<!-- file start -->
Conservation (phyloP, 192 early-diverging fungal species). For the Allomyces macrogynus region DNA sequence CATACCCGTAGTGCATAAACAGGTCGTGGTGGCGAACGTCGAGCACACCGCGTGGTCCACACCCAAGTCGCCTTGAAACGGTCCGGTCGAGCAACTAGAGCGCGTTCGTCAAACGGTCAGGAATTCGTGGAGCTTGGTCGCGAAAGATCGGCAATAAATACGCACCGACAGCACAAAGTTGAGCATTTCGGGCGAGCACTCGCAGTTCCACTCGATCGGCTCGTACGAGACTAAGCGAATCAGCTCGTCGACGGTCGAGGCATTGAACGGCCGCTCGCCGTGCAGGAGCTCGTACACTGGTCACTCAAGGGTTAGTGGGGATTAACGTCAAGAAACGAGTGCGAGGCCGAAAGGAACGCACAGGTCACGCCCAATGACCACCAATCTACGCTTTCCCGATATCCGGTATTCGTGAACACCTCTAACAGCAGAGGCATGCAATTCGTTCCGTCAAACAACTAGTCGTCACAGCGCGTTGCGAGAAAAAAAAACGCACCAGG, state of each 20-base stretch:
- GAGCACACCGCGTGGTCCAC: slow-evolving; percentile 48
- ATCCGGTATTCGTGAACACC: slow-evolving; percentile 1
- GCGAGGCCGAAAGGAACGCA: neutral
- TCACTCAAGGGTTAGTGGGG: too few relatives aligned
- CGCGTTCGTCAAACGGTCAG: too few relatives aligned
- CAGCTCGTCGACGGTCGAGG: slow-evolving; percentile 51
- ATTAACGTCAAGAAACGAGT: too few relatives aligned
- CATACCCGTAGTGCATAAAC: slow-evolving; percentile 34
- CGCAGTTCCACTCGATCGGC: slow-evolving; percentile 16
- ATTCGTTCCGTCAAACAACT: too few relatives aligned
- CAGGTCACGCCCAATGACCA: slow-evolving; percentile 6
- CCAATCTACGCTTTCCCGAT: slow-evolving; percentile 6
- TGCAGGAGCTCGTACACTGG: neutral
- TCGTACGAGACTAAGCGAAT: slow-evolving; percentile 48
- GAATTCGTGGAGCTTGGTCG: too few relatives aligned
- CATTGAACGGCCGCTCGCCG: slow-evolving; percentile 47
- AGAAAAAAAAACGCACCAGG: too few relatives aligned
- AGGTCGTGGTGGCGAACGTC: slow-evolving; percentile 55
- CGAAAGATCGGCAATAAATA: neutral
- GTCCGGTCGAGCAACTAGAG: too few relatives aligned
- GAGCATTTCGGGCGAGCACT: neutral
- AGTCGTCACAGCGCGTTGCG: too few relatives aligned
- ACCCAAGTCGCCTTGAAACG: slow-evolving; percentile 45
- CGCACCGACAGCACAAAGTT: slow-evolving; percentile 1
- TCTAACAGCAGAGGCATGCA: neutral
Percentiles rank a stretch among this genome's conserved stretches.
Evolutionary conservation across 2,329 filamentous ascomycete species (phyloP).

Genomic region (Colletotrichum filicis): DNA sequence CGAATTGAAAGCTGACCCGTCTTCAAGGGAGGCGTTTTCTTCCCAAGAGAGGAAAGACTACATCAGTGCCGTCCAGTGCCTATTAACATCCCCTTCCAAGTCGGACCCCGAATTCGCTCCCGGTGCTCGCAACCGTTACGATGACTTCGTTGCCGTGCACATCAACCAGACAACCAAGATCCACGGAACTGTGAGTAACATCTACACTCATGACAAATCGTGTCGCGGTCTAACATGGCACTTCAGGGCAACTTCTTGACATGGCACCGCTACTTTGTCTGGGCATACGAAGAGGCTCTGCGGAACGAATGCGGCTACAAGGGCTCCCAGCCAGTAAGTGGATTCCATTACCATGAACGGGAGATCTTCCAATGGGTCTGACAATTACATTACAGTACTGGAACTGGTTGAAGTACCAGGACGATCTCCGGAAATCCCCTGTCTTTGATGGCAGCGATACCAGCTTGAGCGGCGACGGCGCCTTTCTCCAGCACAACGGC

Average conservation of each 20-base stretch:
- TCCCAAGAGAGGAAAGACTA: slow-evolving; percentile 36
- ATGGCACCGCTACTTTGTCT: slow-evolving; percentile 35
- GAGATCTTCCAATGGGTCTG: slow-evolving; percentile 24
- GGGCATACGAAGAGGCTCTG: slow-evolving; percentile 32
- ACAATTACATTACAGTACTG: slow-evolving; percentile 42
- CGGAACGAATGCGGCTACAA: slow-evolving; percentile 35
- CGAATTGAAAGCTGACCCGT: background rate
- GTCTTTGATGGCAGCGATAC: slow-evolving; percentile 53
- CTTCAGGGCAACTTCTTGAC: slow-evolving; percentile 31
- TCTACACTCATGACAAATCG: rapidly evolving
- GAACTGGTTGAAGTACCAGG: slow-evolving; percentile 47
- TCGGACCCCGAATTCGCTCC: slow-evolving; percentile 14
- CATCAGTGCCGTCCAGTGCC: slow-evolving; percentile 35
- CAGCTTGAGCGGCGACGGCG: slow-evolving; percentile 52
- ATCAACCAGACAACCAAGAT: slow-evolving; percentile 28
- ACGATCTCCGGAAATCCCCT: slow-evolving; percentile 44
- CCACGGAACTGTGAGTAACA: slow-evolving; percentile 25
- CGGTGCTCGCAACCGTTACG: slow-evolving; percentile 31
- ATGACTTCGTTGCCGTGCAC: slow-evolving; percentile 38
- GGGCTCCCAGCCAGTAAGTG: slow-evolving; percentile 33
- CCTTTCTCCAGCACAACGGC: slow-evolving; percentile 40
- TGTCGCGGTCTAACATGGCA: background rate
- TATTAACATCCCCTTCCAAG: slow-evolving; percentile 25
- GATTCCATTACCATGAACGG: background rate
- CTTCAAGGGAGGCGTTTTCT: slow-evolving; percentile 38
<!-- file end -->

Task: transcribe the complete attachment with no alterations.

Conservation (phyloP, 192 early-diverging fungal species). For the Allomyces macrogynus region DNA sequence CATACCCGTAGTGCATAAACAGGTCGTGGTGGCGAACGTCGAGCACACCGCGTGGTCCACACCCAAGTCGCCTTGAAACGGTCCGGTCGAGCAACTAGAGCGCGTTCGTCAAACGGTCAGGAATTCGTGGAGCTTGGTCGCGAAAGATCGGCAATAAATACGCACCGACAGCACAAAGTTGAGCATTTCGGGCGAGCACTCGCAGTTCCACTCGATCGGCTCGTACGAGACTAAGCGAATCAGCTCGTCGACGGTCGAGGCATTGAACGGCCGCTCGCCGTGCAGGAGCTCGTACACTGGTCACTCAAGGGTTAGTGGGGATTAACGTCAAGAAACGAGTGCGAGGCCGAAAGGAACGCACAGGTCACGCCCAATGACCACCAATCTACGCTTTCCCGATATCCGGTATTCGTGAACACCTCTAACAGCAGAGGCATGCAATTCGTTCCGTCAAACAACTAGTCGTCACAGCGCGTTGCGAGAAAAAAAAACGCACCAGG, state of each 20-base stretch:
- GAGCACACCGCGTGGTCCAC: slow-evolving; percentile 48
- ATCCGGTATTCGTGAACACC: slow-evolving; percentile 1
- GCGAGGCCGAAAGGAACGCA: neutral
- TCACTCAAGGGTTAGTGGGG: too few relatives aligned
- CGCGTTCGTCAAACGGTCAG: too few relatives aligned
- CAGCTCGTCGACGGTCGAGG: slow-evolving; percentile 51
- ATTAACGTCAAGAAACGAGT: too few relatives aligned
- CATACCCGTAGTGCATAAAC: slow-evolving; percentile 34
- CGCAGTTCCACTCGATCGGC: slow-evolving; percentile 16
- ATTCGTTCCGTCAAACAACT: too few relatives aligned
- CAGGTCACGCCCAATGACCA: slow-evolving; percentile 6
- CCAATCTACGCTTTCCCGAT: slow-evolving; percentile 6
- TGCAGGAGCTCGTACACTGG: neutral
- TCGTACGAGACTAAGCGAAT: slow-evolving; percentile 48
- GAATTCGTGGAGCTTGGTCG: too few relatives aligned
- CATTGAACGGCCGCTCGCCG: slow-evolving; percentile 47
- AGAAAAAAAAACGCACCAGG: too few relatives aligned
- AGGTCGTGGTGGCGAACGTC: slow-evolving; percentile 55
- CGAAAGATCGGCAATAAATA: neutral
- GTCCGGTCGAGCAACTAGAG: too few relatives aligned
- GAGCATTTCGGGCGAGCACT: neutral
- AGTCGTCACAGCGCGTTGCG: too few relatives aligned
- ACCCAAGTCGCCTTGAAACG: slow-evolving; percentile 45
- CGCACCGACAGCACAAAGTT: slow-evolving; percentile 1
- TCTAACAGCAGAGGCATGCA: neutral
Percentiles rank a stretch among this genome's conserved stretches.
Evolutionary conservation across 2,329 filamentous ascomycete species (phyloP).

Genomic region (Colletotrichum filicis): DNA sequence CGAATTGAAAGCTGACCCGTCTTCAAGGGAGGCGTTTTCTTCCCAAGAGAGGAAAGACTACATCAGTGCCGTCCAGTGCCTATTAACATCCCCTTCCAAGTCGGACCCCGAATTCGCTCCCGGTGCTCGCAACCGTTACGATGACTTCGTTGCCGTGCACATCAACCAGACAACCAAGATCCACGGAACTGTGAGTAACATCTACACTCATGACAAATCGTGTCGCGGTCTAACATGGCACTTCAGGGCAACTTCTTGACATGGCACCGCTACTTTGTCTGGGCATACGAAGAGGCTCTGCGGAACGAATGCGGCTACAAGGGCTCCCAGCCAGTAAGTGGATTCCATTACCATGAACGGGAGATCTTCCAATGGGTCTGACAATTACATTACAGTACTGGAACTGGTTGAAGTACCAGGACGATCTCCGGAAATCCCCTGTCTTTGATGGCAGCGATACCAGCTTGAGCGGCGACGGCGCCTTTCTCCAGCACAACGGC

Average conservation of each 20-base stretch:
- TCCCAAGAGAGGAAAGACTA: slow-evolving; percentile 36
- ATGGCACCGCTACTTTGTCT: slow-evolving; percentile 35
- GAGATCTTCCAATGGGTCTG: slow-evolving; percentile 24
- GGGCATACGAAGAGGCTCTG: slow-evolving; percentile 32
- ACAATTACATTACAGTACTG: slow-evolving; percentile 42
- CGGAACGAATGCGGCTACAA: slow-evolving; percentile 35
- CGAATTGAAAGCTGACCCGT: background rate
- GTCTTTGATGGCAGCGATAC: slow-evolving; percentile 53
- CTTCAGGGCAACTTCTTGAC: slow-evolving; percentile 31
- TCTACACTCATGACAAATCG: rapidly evolving
- GAACTGGTTGAAGTACCAGG: slow-evolving; percentile 47
- TCGGACCCCGAATTCGCTCC: slow-evolving; percentile 14
- CATCAGTGCCGTCCAGTGCC: slow-evolving; percentile 35
- CAGCTTGAGCGGCGACGGCG: slow-evolving; percentile 52
- ATCAACCAGACAACCAAGAT: slow-evolving; percentile 28
- ACGATCTCCGGAAATCCCCT: slow-evolving; percentile 44
- CCACGGAACTGTGAGTAACA: slow-evolving; percentile 25
- CGGTGCTCGCAACCGTTACG: slow-evolving; percentile 31
- ATGACTTCGTTGCCGTGCAC: slow-evolving; percentile 38
- GGGCTCCCAGCCAGTAAGTG: slow-evolving; percentile 33
- CCTTTCTCCAGCACAACGGC: slow-evolving; percentile 40
- TGTCGCGGTCTAACATGGCA: background rate
- TATTAACATCCCCTTCCAAG: slow-evolving; percentile 25
- GATTCCATTACCATGAACGG: background rate
- CTTCAAGGGAGGCGTTTTCT: slow-evolving; percentile 38